"Dewhurst, how good to see you at last," he said, not sounding a bit happy. "I was beginning to think you weren't coming."

"Dreadfully sorry about that, Tackleton," the doctor replied. "I trust you have the package?"

"Of course," Mr. Tackleton replied coldly. "It awaits us at the freight office."

Dewhurst nodded earnestly. "Very good, very good." He gestured toward me. "I brought young Johnny to help with the loading."

Tackleton fixed his cold, lifeless eyes on me. "He looks rather small for the job."

"I'm stronger than I look," I said in my own defense.

"Strong and wiry," Dewhurst agreed. "And great fortitude as well."

Tackleton looked me up and down. "It is your problem if he's inadequate," he said at last. "This way." He led us off through the crowd.

The parcel was actually a large steamer trunk, a bit taller than me and quite heavy. Dr. Dewhurst rented a small cart onto which I loaded the trunk while he and Mr. Tackleton concluded their business. Then we wheeled the whole affair out to the street, where the doctor's coachman and I wrestled it into the fancy four-wheeled carriage.

Dr. Dewhurst then presented me with a gold sovereign. I was thanking him for the prompt payment when he said, "I was hoping that you could help us with the unloading, as well. I would be willing to pay another pound, and have you driven back home afterward."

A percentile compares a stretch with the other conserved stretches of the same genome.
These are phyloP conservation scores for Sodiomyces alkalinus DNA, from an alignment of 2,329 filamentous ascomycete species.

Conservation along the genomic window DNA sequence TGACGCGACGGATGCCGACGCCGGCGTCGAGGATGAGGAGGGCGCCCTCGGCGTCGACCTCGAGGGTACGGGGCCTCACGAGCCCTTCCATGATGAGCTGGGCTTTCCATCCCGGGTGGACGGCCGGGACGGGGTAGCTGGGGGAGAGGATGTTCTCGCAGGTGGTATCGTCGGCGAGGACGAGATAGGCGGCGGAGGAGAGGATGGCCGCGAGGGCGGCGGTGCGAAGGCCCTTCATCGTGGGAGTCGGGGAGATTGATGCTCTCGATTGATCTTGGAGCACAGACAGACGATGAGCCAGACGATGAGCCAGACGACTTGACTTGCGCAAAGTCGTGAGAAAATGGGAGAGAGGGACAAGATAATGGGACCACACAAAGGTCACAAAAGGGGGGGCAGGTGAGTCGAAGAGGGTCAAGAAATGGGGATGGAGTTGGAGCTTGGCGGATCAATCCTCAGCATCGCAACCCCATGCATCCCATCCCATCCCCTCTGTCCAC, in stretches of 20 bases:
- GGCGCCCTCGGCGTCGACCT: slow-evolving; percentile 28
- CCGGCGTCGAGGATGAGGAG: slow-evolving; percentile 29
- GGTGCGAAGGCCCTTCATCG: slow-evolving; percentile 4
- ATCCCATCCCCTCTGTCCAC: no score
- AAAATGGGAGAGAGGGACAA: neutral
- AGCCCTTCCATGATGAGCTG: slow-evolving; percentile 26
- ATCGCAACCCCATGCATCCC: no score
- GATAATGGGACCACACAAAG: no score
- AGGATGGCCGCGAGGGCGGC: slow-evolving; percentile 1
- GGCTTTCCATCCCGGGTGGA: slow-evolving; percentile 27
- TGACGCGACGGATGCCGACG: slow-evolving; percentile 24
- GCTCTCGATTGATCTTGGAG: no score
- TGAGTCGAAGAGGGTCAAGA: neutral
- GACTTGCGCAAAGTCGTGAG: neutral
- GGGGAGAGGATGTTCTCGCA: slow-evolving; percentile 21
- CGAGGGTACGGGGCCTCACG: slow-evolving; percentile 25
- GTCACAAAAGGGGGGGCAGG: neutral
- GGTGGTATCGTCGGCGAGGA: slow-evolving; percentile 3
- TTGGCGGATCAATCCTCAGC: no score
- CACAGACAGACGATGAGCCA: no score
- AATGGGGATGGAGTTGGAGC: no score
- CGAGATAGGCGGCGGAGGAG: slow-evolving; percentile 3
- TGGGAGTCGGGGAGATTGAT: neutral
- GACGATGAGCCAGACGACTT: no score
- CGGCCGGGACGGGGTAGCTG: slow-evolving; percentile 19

I glanced up at the coachman, who was climbing into the driving seat. When the doctor had first offered me a pound to help with this errand, I had assumed he needed me for both the loading and unloading. After all, a whole pound is quite a lot to pay for a simple toting job. "I don't think you'd want to send such a fine-looking carriage into Southwark this time o' night, doctor," I said. "But if 'e'd drive me back as far as Vauxhall bridge, then I can get meself 'ome from there."

"Very good," the doctor said. "Climb aboard and let's be off!"

It's not often that I get to ride is carriage, and Dr. Dewhurst's was quite posh, with good leather seats and shiny brash handles and everything. Its roof was so high, the doctor could stand up inside without even scuffing the crown of his top hat on the leather lining. The widows had real shutters on them, and the seats were wide enough to fit three grown men in each one. I settled back into the seat, enjoying the soft, welcoming feel of it. The doctor sat across from me.

"How much do you know about ancient Egypt, my boy?" he asked.

"Is that some'ert in France?" I asked by way of reply.

The doctor laughed quite enthusiastically, thumping his cane. "For a short time Napoleon tried to make modern Egypt a colony, but they showed him the door. No, I'm speaking of the land of the pharaohs. Surely you are familiar with the biblical stories of Moses and Joseph. You know, Joseph with the coat of many colors?”